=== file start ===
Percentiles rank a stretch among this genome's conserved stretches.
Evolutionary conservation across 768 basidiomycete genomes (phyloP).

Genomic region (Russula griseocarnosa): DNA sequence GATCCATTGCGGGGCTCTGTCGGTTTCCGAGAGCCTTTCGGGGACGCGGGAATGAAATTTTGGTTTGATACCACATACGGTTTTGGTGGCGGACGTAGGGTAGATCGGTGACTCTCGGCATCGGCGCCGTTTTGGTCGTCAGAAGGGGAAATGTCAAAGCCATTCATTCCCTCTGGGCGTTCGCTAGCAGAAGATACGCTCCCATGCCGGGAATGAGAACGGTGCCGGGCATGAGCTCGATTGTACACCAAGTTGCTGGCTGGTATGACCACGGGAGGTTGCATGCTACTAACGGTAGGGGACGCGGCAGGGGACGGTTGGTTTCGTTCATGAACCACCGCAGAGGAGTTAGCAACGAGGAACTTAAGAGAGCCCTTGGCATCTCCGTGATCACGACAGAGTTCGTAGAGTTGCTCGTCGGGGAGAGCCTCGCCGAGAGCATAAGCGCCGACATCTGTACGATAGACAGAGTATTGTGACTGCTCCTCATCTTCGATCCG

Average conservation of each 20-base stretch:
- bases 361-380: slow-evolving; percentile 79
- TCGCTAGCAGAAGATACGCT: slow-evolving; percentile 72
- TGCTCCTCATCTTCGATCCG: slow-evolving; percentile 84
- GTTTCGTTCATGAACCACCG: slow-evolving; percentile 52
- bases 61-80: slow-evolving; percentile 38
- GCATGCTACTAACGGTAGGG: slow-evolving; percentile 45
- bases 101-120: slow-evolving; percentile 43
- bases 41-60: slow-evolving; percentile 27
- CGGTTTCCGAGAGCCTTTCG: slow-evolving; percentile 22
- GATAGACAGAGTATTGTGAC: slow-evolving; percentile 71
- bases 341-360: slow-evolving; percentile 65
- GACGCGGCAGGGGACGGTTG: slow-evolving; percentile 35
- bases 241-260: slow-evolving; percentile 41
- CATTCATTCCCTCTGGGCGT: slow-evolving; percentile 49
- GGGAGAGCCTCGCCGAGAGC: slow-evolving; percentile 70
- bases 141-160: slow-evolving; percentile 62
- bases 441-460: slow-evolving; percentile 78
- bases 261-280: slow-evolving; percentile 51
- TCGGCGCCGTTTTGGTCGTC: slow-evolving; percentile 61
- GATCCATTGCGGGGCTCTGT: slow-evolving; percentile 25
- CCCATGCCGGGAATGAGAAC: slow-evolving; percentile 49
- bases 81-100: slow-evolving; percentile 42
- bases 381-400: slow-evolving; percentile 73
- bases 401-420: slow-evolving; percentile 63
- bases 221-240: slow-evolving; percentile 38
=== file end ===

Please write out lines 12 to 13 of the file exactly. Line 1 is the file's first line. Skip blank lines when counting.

- bases 41-60: slow-evolving; percentile 27
- CGGTTTCCGAGAGCCTTTCG: slow-evolving; percentile 22